There's also trophies in the game, largely due to House Resolution 7331 which mandates that every game produced after 2008 have some sort of achievement or trophy structure. Those trophies also unlock different "heirlooms". Whenever you start out on the trail, you choose one heirloom, and it gives you its effect for the duration of the journey; it might help your oxen stay healthy, help fish be more common, etc. That's all they really do, and they just seem like another way of trying to make the player play the same mundane sequence of events over and over again some more.

Overall, the game just plain missed the mark on what kind of content best suited this kind of game. This game was best suited to 20 to 30 minute journeys to Oregon based on relatively simple decisions. Simple decisions work fine when the overall length of the game is short, but when the game dragons on like Oregon Trail does, they lose their appeal really fast.

Confusing Interaction
The overall interaction structure in Oregon Trail is very confusing as well. I mentioned above that the cursors on the 3D screen are confusing, and that's still true. At different places along the trail, you stop to talk to people, but in order to talk to them, you have to click on them instead of being given a context-sensitive menu option. Same thing happens in towns, the only way to browse the three vendors is to click each one by one, a needlessly slow process.

But that's one of the more minor complaints I have. The majority of the interaction, aside from the hunting and fishing minigames and the wagon steering, occurs on the touch screen through menus. When you're just traveling along, the touchscreen shows icons to demonstrate the status of your passengers, your food quantity, your wagon quality, and your oxen's health. Most of these icons are very unclear about what they actually mean, though. The passenger icons, for instance, are silhouettes; the person part will turn green if they're sick, while the background will turn from white to red as their health deteriorates. It's never clear, though, how these interact, and the color progression of the background is hard to read. On multiple occasions, I wasn't sure if my passenger was getting better or worse.

These status screens generally don't give you the information you want. You'd want more easy-to-read summaries of the passengers' statuses. You'd want a number for how much food is left, not a color that maps to a weird spectrum ("warning, low food!" color happens when you have enough food for two more legs of the journey, apparently). The screen just doesn't give you the information you want, like amount of food, number of bullets, inventory, etc. What's more, when you stop, that screen is exchanged for a screen with five buttons, none of which make it obvious what underlies them.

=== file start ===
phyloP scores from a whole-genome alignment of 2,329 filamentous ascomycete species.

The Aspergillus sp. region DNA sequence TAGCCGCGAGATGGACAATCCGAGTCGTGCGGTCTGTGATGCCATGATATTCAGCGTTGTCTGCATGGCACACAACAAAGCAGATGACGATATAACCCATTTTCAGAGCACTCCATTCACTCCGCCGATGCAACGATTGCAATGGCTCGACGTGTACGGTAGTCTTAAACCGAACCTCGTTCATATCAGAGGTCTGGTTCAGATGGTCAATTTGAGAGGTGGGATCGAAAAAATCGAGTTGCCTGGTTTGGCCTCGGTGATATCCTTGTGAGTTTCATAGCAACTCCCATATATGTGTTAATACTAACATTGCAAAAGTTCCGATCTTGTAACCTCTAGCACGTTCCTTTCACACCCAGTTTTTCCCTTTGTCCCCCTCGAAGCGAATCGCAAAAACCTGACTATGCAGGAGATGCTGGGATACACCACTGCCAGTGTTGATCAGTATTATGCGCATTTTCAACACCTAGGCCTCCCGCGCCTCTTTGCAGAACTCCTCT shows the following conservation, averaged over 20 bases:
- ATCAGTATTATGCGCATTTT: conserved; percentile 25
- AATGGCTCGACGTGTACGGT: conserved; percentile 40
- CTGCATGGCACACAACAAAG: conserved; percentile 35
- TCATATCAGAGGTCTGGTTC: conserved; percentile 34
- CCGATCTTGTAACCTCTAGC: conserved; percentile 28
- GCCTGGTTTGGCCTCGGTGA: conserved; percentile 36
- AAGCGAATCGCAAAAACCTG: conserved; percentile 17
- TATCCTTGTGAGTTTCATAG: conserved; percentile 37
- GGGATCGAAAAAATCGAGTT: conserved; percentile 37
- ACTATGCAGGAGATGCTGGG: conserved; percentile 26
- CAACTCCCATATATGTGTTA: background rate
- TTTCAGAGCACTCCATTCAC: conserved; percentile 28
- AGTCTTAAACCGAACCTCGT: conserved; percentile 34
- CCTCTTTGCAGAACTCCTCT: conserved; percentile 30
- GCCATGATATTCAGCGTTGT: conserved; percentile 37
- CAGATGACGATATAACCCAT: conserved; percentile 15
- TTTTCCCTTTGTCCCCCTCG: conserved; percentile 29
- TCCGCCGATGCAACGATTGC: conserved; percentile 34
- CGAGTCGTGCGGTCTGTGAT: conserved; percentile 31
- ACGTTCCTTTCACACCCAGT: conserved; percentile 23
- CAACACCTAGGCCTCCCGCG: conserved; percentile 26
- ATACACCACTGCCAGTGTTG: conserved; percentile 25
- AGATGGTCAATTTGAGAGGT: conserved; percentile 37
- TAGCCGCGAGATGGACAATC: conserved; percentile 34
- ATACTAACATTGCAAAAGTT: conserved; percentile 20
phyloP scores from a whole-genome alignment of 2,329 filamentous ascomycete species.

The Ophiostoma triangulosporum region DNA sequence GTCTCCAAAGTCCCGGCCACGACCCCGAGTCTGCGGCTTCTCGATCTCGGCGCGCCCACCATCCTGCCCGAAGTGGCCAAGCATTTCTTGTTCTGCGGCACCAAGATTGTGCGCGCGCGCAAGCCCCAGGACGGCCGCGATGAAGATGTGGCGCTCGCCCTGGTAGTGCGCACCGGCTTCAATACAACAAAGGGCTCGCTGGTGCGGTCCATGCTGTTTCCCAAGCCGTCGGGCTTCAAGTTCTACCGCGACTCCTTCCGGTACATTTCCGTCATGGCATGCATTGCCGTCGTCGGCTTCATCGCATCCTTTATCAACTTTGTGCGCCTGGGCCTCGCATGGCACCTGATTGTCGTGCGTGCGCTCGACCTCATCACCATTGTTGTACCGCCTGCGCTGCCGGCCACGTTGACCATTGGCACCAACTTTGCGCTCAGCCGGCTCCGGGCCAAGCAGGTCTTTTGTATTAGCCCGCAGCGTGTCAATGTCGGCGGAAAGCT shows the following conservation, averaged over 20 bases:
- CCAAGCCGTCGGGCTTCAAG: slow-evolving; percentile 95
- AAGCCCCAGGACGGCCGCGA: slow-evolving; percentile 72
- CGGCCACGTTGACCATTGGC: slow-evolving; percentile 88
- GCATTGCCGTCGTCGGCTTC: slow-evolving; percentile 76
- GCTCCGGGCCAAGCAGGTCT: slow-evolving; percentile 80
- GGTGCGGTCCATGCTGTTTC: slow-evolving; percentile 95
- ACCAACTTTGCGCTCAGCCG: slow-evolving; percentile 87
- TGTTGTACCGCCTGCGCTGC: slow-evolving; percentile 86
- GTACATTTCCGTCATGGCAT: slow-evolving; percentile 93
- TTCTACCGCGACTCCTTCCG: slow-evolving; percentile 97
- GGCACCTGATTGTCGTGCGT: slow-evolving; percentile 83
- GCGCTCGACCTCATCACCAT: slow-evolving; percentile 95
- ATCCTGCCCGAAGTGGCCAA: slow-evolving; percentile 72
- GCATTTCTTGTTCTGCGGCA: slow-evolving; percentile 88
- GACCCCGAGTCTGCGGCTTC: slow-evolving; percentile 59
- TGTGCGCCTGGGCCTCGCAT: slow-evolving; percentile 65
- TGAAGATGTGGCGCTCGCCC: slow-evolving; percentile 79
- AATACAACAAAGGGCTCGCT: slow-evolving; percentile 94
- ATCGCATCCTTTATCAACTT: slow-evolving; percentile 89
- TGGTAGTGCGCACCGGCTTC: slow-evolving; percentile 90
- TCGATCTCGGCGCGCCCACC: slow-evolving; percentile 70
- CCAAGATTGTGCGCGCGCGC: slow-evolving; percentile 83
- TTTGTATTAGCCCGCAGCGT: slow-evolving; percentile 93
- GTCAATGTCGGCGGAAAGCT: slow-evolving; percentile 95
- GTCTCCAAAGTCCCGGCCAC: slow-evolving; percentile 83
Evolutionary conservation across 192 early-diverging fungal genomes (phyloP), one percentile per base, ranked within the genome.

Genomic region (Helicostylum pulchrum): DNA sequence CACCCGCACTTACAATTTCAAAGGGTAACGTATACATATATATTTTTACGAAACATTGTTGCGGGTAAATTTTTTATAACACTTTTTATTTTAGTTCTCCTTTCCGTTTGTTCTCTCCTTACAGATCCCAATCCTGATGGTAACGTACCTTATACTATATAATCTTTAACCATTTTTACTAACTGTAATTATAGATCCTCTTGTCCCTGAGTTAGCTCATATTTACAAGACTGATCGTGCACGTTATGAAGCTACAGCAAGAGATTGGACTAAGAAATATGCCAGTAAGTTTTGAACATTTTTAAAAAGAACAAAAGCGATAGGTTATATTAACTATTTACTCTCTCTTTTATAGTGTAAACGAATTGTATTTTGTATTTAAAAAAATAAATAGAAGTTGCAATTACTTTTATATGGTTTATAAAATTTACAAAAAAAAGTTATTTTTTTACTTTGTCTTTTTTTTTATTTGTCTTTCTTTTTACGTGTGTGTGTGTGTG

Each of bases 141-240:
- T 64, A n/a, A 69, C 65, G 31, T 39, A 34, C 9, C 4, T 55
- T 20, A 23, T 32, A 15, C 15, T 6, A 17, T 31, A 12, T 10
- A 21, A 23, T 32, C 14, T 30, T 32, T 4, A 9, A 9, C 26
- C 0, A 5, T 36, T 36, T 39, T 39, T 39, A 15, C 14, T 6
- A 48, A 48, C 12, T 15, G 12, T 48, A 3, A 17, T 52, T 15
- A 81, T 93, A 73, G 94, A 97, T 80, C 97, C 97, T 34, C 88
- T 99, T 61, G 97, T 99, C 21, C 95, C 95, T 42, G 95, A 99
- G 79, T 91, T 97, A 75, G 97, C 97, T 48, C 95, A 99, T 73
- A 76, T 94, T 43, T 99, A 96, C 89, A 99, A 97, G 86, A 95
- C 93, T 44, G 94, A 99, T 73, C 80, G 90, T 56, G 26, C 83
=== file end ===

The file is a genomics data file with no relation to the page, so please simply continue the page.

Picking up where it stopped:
There's a speed meter on the bottom screen that is supposed to tell you if you're running ahead of or behind schedule. I thought that was a pretty good feature, until the first time I played through and lost for taking too long even though the speed meter showed me running well in the 'green' area. I'm still not sure what it actually describes. But my biggest confusion on the interaction came with medicine. The first time one of my passengers got sick, I declined to use medicine. I wanted to see if she'd get better on her own. A few days later, she was still sick, so I decided to use the medicine, but I couldn't. You could only use it when prompted. What's the point of even having an inventory screen with item descriptions if you can only use them when the game says, "Hey, wanna use this?"

Overall, the interaction with the game is just clunky and confusing. You don't get the information you need when you need it, it's confusing what different icons represent, and you don't have the flexibility you'd expect. It's just a weird game to interact with.

Where's the Nostalgia?
Please don't get me wrong. I'm not saying that nostalgia is the only thing that could make Oregon Trail good, nor am I saying it should be expected to go to great lengths to include as much fan service as possible. Still, though, there are just certain thing I think it is reasonable to expect from an Oregon Trail that are conspicuously absent here. This isn't just about things that should be included as an homage; this is about good features of the old Oregon Trail games that it's senseless to leave out.

First of all, think back to Oregon Trail. What do you remember, besides dying from dysentery? If you're like me, you remember the landmarks you'd pass, like Chimney Rock and Fort Kearney. You'd remember the very distinctive music that would play in the background of those landmarks. You remember attempting to ford the river, caulking the wagon and floating across, taking a ferry, or waiting to see if conditions improve. You remember the little facts about the trail. You remember the weather.